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Maximum Bite Force and Prey Size of Tyrannosaurus rex and Their Relationships to the Inference of Feeding Behavior

Historical Biology (Impact Factor: 0.99). 07/2003; 16(1):1-12. DOI: 10.1080/0891296021000050755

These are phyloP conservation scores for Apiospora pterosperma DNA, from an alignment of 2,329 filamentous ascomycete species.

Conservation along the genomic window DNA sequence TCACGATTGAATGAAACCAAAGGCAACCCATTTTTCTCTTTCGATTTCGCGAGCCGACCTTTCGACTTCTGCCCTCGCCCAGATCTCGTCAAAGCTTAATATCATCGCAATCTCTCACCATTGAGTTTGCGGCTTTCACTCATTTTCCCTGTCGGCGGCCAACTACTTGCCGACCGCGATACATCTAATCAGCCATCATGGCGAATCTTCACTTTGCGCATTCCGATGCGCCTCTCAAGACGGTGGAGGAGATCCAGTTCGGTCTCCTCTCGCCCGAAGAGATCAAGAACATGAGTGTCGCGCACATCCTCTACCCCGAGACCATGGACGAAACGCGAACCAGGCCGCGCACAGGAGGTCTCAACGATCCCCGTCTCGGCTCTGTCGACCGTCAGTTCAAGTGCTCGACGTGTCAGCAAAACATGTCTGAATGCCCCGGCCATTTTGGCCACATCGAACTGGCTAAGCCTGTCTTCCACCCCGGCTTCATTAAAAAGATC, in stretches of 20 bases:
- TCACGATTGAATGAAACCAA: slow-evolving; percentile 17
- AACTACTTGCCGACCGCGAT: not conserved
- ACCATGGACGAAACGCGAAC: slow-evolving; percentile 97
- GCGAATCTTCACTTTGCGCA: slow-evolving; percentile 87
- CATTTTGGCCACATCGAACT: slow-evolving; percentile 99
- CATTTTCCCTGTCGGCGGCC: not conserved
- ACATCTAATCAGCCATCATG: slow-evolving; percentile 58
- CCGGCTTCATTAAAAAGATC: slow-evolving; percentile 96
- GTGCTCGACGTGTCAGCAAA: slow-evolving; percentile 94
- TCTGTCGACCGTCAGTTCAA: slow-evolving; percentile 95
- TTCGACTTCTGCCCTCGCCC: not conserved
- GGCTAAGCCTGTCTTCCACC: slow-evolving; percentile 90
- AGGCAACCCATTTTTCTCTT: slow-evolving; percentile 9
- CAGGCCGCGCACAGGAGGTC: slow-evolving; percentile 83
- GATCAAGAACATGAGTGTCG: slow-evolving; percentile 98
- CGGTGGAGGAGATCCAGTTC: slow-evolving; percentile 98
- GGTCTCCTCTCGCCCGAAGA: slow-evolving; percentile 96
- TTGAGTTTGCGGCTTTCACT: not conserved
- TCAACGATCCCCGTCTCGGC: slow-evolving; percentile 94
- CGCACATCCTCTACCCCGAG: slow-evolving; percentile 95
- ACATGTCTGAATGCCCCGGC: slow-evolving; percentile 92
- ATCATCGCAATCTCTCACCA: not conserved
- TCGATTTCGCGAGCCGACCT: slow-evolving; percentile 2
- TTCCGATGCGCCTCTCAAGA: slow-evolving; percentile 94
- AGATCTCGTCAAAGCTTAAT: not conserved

ABSTRACT The feeding behavior of the theropod dinosaur Tyrannosaurus rex is investigated through analysis of two variables that are critical to successful predation, bite force and prey body mass, as they scale with the size of the predator. These size-related variables have important deterministic effects on the predator's feeding strategy, through their effects on lethal capacity and choice of prey. Bite force data compiled for extant predators (crocodylians, carnivorans, chelonians and squamates) are used to establish a relationship between bite force and body mass among extant predators. These data are used to estimate the maximum potential bite force of T. rex, which is between about 183,000 and 235,000 N for a bilateral bite. The relationship between maximum prey body mass and predator body mass among the same living vertebrates is used to infer the likely maximum size of prey taken by T. rex in the Late Cretaceous. This makes it possible to arrive at a more rigorous assessment of the role of T. rex as an active predator and/or scavenger than has hitherto been possible. The results of this analysis show that adult Triceratops horridus fall well within the size range of potential prey that are predicted to be available to a solitary, predaceous T. rex. This analysis establishes boundary conditions for possible predator/prey relationships among other dinosaurs, as well as between these two taxa.

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